Cole, rather than say it depends, I would suggest that you are like me. There are some questions there that I am not willing to answer because I have not yet decided what my core principle is for them. I'm still holding mental debates with myself on some of them, trying to decide what my core beliefs are.

No, that wasn't what I meant. I'm very comfortable with all my answers to those questions, my positions on the points he brings up. I strongly object to the way he tries to lead you to the answers he encourages from you. Which is reflected in why my "It depends" is such a frequent answer.

Because how I answer each question depends on the specific circumstances extant. I can imagine circumstances where I would agree with his assumed premise and answer the way he wants me to, and I can envision ones where I'd violently disagree.

I have a brother who's a committed libertarian. When I sent him the questionnaire, he wrote back to say, "Hey, a libertarian questionnaire!" EleCivil labeled it that, too. I agree with both of them. This is presented to further the libertarian agenda, to make people see things from their perspective. That agenda is frequently seductive. You should enjoy the fruits of your own labor, for example. Who can possibly argue with that thought? But following that agenda also takes us places that are not only wrong, they're vile. Like believing people are poor because they simply don't try hard enough. That we can all succeed to the same degree simply by working as hard as the guy who does succeed. Sure. Of course.

Not only wrong, but evil, and incendiary.

The questionnaire does ask legitimate questions, but phrases them to extract certain answers. It certainly is manipulative, as Des stated. It isn't written, in my view, to encourage us to examine our core values; it is written to suck us in to a party line.

C

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Ele and Cole, all I can say, especially since I seem to be a minority of one, is that it goes to show how mood can affect ones view of something. I was feeling pretty laid back when I read it(I'd just finished a long phone conversation with an old school friend and we had spent close to a half hour of it laughing about the times we had spent an evening with our friends, a case of beer, and some snacks discussing how to save the world) and I explained how it came across to me. After thinking about your comments, and Des's also, I can certainly see why you would come to the conclusions you did and that they are most likely a better reading of it than mine was. I got hung up debating the underlying principles of my answers with myself and forgot to see the forest for the trees. I also lean somewhat libertarian although I've never heard an actual Libertarian politician who made good sense and certainly never one I would dream of voting for. There have been a number of tests that are supposed to tell you where on the political spectrum you fit and the answers I give always tell me I am a mild libertarian very slightly to the right of center. In truth I would describe myself as a classical liberal, not to be confused with today's Democrat or Progressive which are far from liberal in my opinion. I suppose that is why I'm never very happy with either your standard Democrats or Republicans. I come closer to agreeing with many of the Democrats' social policies and the Republicans' government policies, but mostly dislike the vast majority of the elected Democrats and Republicans because they don't come close to representing the policies they and their respective parties claim to support. However, even though I say I come closer to supporting certain aspects of both major parties, both support policies with which I vehemently disagree.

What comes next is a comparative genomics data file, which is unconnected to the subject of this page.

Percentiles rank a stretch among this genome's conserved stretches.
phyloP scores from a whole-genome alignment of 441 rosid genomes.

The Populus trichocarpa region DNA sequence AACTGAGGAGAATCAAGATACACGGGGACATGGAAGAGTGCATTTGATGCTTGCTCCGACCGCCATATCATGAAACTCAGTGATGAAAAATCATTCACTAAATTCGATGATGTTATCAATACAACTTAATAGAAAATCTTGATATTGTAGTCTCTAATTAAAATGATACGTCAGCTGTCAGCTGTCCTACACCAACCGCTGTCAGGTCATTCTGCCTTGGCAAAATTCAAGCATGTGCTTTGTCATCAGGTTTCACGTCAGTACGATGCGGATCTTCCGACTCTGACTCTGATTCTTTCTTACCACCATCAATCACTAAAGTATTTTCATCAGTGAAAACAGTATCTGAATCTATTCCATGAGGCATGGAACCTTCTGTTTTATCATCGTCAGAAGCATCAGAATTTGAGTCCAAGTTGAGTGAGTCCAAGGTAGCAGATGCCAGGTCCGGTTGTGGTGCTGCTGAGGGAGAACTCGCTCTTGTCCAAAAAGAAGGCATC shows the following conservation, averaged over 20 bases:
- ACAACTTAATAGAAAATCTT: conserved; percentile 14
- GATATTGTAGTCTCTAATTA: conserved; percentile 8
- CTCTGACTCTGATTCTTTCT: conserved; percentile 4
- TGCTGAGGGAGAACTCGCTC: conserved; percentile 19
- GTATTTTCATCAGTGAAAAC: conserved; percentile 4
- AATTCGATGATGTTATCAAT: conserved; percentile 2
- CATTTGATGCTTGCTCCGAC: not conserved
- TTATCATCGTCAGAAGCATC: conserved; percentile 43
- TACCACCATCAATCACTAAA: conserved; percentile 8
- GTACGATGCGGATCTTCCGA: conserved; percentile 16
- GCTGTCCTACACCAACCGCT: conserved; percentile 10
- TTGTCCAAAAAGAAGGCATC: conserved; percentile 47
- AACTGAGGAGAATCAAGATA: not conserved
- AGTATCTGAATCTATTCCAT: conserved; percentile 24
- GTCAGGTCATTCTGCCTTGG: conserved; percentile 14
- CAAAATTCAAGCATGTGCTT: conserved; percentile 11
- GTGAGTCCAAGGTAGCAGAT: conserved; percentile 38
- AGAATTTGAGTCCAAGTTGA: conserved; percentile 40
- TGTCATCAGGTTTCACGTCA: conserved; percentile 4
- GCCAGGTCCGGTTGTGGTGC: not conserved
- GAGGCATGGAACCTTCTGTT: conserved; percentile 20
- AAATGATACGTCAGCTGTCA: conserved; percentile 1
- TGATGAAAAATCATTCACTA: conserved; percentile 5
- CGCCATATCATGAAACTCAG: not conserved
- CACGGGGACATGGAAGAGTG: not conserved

When I posted the link it was never with the idea of debating the questions contained within the link on the forum because there is too much chance of such a debate devolving into a shouting match. I found it interesting because it asked questions that made me think about what I believed and why I believe it. I remember taking a class at the Naval Academy on morals and the instructor frequently asked questions in a similar manner and then made us defend our answers when presented with additional details, many of which did not seem related to the original question, but in the end were. When the debate was over he would explain what core value he was trying to make us understand. The purpose of the class was to help us understand how moral beliefs affect decisions and that we needed to understand certain core concepts so that we could make command decisions that did not run afoul of military or international law. While I was washed out of the Academy for medical reasons before completion of the course, I never heard anyone come up with the explanation he was after on the initial question although several times one of the class would come close. It was an interesting class; one which I would enjoy taking today simply for the intellectual challenges it presented.

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I also lean somewhat libertarian although I've never heard an actual Libertarian politician who made good sense and certainly never one I would dream of voting for. There have been a number of tests that are supposed to tell you where on the political spectrum you fit and the answers I give always tell me I am a mild libertarian very slightly to the right of center. In truth I would describe myself as a classical liberal....

As I said, there are many Libertarian ideas that everyone can agree on, everyone who isn't of polemic bent. Libertarians celebrate the individual and his rights. Americans seem to have that fiber within them, the 'Don't Tread of Me' makeup, and so vibrating to the rhythms of Libertarianism is natural for us.